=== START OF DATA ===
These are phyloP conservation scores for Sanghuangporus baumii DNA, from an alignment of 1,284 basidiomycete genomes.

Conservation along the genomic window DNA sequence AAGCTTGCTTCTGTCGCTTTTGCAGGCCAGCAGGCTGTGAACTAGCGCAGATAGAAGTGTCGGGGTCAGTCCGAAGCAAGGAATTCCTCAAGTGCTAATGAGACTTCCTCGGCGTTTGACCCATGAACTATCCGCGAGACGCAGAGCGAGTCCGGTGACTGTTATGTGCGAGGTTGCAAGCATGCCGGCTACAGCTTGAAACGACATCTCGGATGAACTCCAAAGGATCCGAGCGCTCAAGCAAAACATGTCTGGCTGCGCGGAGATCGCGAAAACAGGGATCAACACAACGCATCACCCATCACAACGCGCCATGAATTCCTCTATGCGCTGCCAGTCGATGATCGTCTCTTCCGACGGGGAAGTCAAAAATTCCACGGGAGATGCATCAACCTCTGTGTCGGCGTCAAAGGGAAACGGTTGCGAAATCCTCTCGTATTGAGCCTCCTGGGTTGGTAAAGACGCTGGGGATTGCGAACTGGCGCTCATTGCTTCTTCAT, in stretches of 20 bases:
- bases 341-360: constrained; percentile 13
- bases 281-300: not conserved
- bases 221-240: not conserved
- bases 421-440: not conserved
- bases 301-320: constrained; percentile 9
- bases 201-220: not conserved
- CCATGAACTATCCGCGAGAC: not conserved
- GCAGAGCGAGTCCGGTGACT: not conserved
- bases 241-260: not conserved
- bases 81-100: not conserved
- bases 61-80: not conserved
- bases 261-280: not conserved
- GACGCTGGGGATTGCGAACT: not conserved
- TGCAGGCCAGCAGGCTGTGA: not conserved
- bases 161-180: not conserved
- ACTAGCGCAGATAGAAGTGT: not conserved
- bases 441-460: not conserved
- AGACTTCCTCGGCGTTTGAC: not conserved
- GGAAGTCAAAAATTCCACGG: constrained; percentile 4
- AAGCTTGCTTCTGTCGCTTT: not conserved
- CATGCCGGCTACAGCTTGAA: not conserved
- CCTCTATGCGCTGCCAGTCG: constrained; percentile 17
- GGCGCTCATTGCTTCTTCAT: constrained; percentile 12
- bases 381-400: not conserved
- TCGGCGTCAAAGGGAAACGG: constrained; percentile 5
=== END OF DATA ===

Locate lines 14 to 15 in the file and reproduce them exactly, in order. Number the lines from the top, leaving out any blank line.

- bases 261-280: not conserved
- GACGCTGGGGATTGCGAACT: not conserved